Ruckstuhl, Frederick W.


Beaux-Arts sculptor, won Grand Medal at 1893 World's Columbian Exposition, 3 of his works in US Capitol's National Statuary Hall



Autograph ID: 5970
Condition: Very good, light overall toning, mount remnant verso
Description: “(1853-1942) French-born American Beaux-Arts style sculptor and art critic. His family moved to St. Louis when he was 2. In his early 20s, an art exhibition in St. Louis inspired him to become a sculptor. He studied in Paris for 3 years. In 1885, Ruckstuhl entered the Academie Julian. On returning to US in 1892, he opened a NYC studio. His work “Evening” (at the Metropolitan Museum of Art) won the Grand Medal for Sculpture at the 1893 World’s Columbian Exposition. As a result of this national exposure, he was commissioned to make an equestrian statue of Major General John F. Hartranft for Pennsylvania State University. In 1893, Ruckstuhl was appointed to teach modeling and marble carving at the Metropolitan Museum of Art Schools in NYC. He was a founding member of the National Sculpture Society and editor of the magazine Art World. In 1925 he wrote the book Great Works of Art and What Makes Them Great, a collection of essays. His sculpture was in the figurative Beaux-Arts style, with its realism, and detailed modeling. He and other prominent sculptors of the era, such as Daniel Chester French, championed the French style of studio system teaching, art societies, and exhibitions. Following the 1913 Armory Show, he continued to represent the old guard of academic sculpture. Some of his notable works include: “The Soldiers’ and Sailors’ Monument” (also known as “Victory” or “The Peace Monument”, Major John Mark Park, Jamaica, Queens, NY, 1896); “Wade Hampton”, “Uriah Milton Rose”, “John C. Calhoun” (National Statuary Hall, US Capitol); “Wade Hampton” equestrian statue (So. Carolina State House grounds, 1906); “Solon” (Reading Room, Library of Congress); Busts on the Library of Congress front portico; “John F. Hartranft” (State Capitol, Harrisburg, Penna.); “Confederate Monument” (Baltimore); “Phoenicia” (New York Custom House); and, “Angels of the Confederacy” (Columbia, So. Carolina).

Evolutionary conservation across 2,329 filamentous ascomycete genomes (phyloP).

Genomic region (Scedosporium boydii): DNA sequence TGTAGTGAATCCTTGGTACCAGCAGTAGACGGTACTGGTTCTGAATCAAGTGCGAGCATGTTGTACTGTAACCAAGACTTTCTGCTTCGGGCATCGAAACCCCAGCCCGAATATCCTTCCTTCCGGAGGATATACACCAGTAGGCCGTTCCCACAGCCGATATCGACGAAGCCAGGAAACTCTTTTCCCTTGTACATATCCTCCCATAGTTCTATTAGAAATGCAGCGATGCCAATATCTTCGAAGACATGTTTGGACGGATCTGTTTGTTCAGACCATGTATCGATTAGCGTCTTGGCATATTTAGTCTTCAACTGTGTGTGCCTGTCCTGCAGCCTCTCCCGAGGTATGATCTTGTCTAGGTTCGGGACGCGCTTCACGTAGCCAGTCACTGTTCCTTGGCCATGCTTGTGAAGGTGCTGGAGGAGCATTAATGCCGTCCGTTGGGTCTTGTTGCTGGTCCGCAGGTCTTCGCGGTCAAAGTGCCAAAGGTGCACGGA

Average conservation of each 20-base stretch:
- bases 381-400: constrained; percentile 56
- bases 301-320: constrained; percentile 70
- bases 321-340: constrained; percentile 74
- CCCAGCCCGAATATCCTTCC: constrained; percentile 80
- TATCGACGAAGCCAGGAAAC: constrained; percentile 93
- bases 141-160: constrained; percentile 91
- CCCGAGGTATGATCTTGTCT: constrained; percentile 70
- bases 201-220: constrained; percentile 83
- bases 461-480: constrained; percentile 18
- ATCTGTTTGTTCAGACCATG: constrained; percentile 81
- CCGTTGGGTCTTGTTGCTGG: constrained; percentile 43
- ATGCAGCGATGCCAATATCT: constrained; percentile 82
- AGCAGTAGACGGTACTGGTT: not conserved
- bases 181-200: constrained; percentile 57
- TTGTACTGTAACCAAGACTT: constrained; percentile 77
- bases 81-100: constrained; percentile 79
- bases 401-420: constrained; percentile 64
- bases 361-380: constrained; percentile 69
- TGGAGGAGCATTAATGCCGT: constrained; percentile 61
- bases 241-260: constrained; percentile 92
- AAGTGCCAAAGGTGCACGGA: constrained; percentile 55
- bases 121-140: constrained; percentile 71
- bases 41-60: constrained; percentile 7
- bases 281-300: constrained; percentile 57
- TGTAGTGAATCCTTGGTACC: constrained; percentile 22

Frameable 1 3/4 x 3 1/2 card signed “F. W. Ruckstuhl”, undated but ca. 1902.”
Type: Signed Card

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